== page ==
I was lucky enough to attend a SXSW screening of Blip Festival: Reformat the Planet, a documentary about chiptunes, an underground music form that uses hardware from old video game consoles, like classic Nintendo Game Boys and NESes, to create new, original music. Most of this music bears little resemblance to 8-bit video game music (except, of course, for the sound quality); it’s more like bright, happy amped-up techno, the kind of music that makes you feel like you’re going on an adventure. Reformat the Planet tracks the creation of Blip Festival, a four-day chiptune extravaganza that happens in Brooklyn and features artists from all around the world. The movie is just 82 minutes, but is packed with great live footage, interviews and insights into the chiptune-making process.
Among the few female artists featured in RTP are YMCK (Japan), Bubblyfish (New York) and Coova (Tokyo). We are all late to this 8-bit game, apparently, because YMCK released their first album, Family Music, in 2004.
Reformat the Planet shows the music-making process of different chiptune artists - some incorporate other instruments, like guitars, vocals and saxophones, while others just DJ on multiple Game Boys that have been recoded to play chiptune loops at the press of a button. There is also some exploration of the visuals of chiptune live shows, which involve a lot of neon-bright pattern-heavy visuals and 8-bit images (pixelated Mario, etc) projected onstage behind the artists. All that rousing concert footage full of colorful flashing lights combines to create a sort of anime seizure vision, which is fun to watch but occasionally felt like staring at a strobe light; I was not the only member of the audience to walk away with a newly-acquired eye twitch.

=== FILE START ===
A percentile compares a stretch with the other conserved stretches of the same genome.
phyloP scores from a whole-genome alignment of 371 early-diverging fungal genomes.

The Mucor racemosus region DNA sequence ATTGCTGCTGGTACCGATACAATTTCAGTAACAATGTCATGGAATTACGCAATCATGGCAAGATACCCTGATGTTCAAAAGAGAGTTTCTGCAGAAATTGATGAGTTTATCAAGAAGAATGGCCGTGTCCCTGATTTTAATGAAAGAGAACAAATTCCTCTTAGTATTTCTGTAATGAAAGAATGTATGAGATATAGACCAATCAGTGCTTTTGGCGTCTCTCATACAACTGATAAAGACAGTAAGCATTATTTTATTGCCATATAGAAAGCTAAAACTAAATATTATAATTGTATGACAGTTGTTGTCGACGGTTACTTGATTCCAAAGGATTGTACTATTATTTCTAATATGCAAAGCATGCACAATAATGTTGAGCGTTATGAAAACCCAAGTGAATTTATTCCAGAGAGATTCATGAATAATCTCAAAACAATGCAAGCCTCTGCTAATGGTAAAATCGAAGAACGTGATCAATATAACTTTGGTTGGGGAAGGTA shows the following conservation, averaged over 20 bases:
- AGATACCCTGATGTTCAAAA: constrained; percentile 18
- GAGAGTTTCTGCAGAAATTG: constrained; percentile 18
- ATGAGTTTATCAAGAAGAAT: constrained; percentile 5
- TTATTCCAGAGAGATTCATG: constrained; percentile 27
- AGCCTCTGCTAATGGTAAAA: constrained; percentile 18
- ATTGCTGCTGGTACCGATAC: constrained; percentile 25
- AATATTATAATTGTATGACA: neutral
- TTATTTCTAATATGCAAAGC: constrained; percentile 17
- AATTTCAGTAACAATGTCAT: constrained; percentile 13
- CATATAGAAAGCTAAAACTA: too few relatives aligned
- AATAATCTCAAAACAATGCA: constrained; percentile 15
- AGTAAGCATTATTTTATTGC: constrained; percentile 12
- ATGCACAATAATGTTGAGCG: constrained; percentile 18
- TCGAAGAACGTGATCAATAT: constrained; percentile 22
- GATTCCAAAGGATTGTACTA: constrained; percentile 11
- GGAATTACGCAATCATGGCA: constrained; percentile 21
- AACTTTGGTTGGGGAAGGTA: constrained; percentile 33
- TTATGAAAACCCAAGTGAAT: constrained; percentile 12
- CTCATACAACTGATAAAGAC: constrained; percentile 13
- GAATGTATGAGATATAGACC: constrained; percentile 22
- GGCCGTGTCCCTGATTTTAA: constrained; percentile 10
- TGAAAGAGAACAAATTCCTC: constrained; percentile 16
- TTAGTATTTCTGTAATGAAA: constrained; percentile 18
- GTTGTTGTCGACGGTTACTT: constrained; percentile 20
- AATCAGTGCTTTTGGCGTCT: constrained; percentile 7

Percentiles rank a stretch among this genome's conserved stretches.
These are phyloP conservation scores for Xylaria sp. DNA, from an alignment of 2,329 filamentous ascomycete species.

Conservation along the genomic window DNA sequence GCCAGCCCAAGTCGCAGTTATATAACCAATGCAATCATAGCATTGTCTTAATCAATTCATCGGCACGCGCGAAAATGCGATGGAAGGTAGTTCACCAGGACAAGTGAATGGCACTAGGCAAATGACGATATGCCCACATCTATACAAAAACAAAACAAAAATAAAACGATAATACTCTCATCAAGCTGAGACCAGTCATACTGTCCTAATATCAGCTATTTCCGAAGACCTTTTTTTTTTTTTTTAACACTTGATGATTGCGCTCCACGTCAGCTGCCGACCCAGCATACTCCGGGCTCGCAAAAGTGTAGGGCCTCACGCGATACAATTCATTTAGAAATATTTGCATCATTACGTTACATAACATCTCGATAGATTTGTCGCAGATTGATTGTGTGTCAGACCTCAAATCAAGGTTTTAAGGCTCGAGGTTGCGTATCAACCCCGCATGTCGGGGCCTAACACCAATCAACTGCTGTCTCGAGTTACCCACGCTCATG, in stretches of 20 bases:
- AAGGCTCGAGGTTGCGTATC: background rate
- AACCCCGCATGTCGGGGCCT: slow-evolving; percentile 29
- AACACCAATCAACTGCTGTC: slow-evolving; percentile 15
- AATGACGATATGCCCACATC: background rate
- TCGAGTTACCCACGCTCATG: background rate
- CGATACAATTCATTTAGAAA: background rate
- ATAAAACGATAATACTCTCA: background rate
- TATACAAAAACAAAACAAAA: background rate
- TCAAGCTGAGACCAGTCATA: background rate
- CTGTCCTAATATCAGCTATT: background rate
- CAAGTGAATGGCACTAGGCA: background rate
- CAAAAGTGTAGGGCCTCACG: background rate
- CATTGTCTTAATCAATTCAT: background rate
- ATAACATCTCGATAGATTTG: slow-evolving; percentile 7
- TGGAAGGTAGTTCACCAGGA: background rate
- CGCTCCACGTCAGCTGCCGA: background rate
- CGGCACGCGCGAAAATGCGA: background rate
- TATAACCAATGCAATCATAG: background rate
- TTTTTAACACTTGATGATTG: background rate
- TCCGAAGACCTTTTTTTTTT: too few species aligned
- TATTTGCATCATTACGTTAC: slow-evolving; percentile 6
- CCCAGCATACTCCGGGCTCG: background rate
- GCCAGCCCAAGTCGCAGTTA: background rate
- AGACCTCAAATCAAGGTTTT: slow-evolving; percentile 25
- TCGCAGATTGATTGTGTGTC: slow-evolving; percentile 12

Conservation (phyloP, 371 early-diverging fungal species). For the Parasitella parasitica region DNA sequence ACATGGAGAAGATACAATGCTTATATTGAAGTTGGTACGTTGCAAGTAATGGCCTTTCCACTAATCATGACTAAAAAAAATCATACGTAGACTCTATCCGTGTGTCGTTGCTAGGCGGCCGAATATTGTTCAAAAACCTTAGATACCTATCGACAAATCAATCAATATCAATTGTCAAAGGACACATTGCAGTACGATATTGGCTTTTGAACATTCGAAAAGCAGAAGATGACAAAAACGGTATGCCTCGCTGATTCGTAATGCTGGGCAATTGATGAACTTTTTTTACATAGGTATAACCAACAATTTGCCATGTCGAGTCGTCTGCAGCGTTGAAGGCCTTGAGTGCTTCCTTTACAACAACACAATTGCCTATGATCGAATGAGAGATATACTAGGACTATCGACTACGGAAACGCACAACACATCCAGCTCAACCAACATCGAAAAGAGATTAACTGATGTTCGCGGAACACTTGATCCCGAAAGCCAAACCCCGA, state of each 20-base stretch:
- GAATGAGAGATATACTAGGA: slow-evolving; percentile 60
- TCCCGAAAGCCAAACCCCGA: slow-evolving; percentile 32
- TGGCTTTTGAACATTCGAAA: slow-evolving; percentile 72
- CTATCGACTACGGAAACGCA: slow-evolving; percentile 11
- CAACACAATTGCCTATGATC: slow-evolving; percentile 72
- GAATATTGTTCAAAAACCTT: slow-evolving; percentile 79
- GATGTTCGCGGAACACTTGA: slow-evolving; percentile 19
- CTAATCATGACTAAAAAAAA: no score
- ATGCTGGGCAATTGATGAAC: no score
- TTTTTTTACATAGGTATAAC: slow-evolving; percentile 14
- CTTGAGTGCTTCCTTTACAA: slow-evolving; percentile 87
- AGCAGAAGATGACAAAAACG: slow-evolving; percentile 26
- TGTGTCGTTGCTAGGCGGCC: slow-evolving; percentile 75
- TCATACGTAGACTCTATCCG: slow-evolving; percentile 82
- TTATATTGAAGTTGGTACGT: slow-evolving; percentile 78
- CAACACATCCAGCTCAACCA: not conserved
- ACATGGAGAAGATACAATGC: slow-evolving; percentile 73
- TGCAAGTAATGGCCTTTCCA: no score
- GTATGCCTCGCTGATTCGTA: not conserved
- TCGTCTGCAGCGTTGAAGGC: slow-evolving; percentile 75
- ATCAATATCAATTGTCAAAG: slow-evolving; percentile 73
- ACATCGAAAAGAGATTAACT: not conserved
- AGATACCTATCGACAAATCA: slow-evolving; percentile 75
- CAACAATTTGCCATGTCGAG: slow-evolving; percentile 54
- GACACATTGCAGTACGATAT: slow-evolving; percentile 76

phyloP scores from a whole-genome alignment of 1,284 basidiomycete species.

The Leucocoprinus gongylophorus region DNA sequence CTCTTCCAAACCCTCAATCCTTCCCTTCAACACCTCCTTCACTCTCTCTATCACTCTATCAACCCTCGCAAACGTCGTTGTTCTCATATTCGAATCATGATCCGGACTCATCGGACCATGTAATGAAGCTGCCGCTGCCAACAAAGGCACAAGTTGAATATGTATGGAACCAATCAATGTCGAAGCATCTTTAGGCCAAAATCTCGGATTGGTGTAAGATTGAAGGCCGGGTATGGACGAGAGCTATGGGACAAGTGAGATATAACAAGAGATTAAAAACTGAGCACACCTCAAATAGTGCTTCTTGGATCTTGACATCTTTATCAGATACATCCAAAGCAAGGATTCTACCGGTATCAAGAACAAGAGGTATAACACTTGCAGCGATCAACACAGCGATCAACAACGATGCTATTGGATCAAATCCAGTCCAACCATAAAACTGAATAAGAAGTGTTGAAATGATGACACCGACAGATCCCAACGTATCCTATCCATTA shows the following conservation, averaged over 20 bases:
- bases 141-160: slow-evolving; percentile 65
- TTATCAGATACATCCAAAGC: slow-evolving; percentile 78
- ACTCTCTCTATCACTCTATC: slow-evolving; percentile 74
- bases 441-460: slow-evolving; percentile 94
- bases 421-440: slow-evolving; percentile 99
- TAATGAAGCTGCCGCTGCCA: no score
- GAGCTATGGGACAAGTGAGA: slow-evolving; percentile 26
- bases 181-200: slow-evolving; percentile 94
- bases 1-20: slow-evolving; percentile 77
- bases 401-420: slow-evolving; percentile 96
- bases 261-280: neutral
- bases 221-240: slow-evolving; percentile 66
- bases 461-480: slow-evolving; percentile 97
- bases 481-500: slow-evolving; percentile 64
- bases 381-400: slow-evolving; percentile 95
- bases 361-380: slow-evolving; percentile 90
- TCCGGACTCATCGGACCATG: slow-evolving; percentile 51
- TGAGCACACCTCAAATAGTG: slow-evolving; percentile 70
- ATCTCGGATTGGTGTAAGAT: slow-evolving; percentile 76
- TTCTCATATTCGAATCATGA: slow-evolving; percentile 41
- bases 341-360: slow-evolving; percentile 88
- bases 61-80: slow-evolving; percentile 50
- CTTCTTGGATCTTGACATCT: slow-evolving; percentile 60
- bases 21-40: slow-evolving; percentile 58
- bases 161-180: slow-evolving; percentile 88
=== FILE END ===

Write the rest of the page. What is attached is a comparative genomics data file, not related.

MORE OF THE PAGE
The diversity of artists and depth of analysis in RTP illustrates that chiptune isn’t just a big nostalgia trip for people who played Zelda. There’s plenty of great songwriting behind the novelty of the machines, and some of the artists have no history of gaming at all - they’re just artists, musicians and engineers experimenting with a new form. The artists interviewed invoke hip-hop and punk as other genres that weren’t considered “real music” during their genesis but eventually became recognized as pioneering forms. And more than anything else, chiptune music is fun: everyone involved in Blip Festival looks like they’re having the time of their lives. Nobody at Blip Festival is making any money, which lends the genre an artistic purity; at least during the period that RTP documents, the genre is still unsullied by the drama of corporate involvement and competition for profit.
Reformat the Planet premiered in 2008 is still making the rounds at various film festivals; it played at SXSW in Austin, Texas along with its shorter, slightly more comprehensive follow-up, Reformat the Planet 1.5. RTP will be screened this year at the Melbourne International Film Festival and International Amsterdam Film Festival, as well as the Penny Arcade Expo in Seattle.